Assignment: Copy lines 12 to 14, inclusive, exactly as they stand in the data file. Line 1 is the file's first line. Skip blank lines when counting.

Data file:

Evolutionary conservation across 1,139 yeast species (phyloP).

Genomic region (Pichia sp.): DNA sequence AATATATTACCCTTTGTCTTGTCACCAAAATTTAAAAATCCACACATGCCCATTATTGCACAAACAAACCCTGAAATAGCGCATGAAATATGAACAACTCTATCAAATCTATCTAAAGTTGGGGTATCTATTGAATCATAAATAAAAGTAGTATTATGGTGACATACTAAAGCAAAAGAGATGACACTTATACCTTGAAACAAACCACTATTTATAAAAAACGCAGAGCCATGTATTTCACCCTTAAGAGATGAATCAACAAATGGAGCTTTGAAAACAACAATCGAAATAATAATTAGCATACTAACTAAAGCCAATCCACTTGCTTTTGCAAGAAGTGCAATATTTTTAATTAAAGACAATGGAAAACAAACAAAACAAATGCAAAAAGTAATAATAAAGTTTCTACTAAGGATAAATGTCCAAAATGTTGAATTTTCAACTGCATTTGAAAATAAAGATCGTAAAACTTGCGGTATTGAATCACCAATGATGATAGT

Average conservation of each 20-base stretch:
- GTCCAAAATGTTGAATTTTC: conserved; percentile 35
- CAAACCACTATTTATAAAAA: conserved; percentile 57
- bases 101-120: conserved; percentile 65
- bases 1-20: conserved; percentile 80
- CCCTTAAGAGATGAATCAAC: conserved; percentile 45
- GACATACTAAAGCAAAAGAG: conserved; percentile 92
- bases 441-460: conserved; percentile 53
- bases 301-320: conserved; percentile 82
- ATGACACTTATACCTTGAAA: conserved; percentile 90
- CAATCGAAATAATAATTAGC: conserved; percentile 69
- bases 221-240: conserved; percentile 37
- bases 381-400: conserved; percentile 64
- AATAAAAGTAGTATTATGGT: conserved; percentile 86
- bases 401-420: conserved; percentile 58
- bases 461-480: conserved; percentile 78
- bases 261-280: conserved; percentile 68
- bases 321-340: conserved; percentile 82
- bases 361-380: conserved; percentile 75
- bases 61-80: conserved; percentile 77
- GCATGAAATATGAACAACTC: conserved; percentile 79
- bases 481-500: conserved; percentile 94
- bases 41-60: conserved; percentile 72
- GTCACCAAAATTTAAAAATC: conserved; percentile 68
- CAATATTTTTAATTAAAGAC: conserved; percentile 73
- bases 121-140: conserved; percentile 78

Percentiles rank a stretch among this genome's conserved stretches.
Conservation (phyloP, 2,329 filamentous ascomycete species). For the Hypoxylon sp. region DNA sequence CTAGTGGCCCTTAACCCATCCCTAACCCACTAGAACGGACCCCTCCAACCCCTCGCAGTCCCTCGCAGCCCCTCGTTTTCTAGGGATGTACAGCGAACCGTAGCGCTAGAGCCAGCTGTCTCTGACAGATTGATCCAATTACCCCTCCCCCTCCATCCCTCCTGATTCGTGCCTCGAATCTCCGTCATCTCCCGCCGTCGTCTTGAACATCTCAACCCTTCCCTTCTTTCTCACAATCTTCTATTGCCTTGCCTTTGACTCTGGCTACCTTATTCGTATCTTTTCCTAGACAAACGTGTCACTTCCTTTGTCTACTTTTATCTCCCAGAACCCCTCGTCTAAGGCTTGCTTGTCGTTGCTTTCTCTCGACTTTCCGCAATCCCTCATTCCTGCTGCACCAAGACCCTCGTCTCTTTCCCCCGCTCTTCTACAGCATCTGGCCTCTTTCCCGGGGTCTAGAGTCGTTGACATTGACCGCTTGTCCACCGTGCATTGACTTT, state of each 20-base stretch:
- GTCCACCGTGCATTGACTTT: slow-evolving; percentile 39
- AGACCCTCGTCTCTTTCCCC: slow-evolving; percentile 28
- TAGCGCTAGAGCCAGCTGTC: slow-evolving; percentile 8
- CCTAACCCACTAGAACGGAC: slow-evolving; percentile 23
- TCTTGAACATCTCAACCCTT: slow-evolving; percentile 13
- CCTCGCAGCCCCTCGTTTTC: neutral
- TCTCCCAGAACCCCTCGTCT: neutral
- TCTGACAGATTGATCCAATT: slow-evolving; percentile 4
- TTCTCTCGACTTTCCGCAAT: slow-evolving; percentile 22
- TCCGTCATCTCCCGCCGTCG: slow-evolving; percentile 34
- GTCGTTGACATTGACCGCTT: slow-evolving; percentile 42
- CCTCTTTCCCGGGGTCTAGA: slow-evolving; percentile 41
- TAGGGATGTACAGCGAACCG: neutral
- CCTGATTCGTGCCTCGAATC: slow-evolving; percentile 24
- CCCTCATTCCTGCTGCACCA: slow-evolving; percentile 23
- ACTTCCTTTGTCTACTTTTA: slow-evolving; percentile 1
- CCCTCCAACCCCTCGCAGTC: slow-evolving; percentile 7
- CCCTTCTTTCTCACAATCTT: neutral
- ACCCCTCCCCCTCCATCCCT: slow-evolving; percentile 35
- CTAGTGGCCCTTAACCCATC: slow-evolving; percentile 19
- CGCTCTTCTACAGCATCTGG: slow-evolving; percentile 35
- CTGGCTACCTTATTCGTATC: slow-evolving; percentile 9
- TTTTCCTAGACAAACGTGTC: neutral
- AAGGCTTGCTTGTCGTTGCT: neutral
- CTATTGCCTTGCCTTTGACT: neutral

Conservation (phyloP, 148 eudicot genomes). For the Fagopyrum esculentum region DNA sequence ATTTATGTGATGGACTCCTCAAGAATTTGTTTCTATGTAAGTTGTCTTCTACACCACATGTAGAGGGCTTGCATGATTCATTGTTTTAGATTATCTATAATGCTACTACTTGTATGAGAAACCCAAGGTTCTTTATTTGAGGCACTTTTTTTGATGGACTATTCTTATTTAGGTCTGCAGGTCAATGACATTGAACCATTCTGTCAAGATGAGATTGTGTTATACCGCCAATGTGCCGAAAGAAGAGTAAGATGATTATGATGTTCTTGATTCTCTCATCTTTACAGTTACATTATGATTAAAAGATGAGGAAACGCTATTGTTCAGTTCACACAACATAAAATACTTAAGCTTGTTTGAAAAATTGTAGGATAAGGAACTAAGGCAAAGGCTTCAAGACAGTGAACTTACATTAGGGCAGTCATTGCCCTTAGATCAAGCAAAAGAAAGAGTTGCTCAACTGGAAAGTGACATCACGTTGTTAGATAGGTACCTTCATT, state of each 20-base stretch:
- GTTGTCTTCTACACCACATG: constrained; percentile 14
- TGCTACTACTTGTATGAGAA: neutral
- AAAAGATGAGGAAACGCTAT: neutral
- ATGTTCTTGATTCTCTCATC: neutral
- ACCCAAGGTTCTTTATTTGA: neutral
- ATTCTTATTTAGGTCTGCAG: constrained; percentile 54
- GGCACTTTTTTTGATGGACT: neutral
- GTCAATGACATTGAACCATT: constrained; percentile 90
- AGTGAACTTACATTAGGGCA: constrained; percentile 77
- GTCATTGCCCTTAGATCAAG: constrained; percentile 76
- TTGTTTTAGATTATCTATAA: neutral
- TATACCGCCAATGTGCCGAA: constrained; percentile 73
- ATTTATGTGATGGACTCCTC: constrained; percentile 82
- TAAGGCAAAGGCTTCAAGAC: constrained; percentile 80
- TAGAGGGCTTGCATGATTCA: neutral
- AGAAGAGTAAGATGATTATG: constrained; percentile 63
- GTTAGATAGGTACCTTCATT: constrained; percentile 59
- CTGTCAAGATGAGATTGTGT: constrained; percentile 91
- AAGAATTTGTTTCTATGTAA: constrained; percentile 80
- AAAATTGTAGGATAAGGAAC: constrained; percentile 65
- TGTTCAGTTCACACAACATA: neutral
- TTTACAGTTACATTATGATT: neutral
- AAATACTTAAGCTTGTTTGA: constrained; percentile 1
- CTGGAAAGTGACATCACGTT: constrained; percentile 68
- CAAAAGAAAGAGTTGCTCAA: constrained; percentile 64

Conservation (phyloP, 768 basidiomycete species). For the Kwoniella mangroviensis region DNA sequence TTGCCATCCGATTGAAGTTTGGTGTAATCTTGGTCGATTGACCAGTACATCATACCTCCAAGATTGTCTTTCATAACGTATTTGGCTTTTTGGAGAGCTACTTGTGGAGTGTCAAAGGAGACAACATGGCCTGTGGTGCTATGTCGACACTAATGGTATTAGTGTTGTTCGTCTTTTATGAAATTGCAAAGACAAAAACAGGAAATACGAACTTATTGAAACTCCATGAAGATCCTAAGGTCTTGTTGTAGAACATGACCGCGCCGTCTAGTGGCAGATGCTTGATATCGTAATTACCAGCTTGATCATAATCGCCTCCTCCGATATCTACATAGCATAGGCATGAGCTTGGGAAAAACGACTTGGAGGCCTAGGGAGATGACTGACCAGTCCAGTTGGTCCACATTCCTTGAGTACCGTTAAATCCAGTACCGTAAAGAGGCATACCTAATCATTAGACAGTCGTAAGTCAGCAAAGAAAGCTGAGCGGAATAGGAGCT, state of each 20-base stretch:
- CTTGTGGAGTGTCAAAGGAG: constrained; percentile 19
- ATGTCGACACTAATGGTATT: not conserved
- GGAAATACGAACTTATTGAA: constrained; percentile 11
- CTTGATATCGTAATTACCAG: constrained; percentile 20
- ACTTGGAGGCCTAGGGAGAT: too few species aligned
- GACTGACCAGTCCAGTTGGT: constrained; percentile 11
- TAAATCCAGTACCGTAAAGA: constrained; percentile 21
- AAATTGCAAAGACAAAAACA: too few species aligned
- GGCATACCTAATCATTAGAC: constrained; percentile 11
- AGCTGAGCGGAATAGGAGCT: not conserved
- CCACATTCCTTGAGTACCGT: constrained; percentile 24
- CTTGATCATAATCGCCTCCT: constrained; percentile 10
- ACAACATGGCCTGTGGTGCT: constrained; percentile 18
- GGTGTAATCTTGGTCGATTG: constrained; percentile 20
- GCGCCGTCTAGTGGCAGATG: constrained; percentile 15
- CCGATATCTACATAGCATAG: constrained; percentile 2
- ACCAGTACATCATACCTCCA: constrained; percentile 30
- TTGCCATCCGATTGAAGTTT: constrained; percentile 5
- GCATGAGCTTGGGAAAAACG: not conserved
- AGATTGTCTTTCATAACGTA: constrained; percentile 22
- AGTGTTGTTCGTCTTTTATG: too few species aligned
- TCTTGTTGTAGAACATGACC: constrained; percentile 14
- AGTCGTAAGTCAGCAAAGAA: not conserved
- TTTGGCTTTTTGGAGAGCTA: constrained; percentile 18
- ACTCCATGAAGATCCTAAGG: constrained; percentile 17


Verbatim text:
- ATGACACTTATACCTTGAAA: conserved; percentile 90
- CAATCGAAATAATAATTAGC: conserved; percentile 69
- bases 221-240: conserved; percentile 37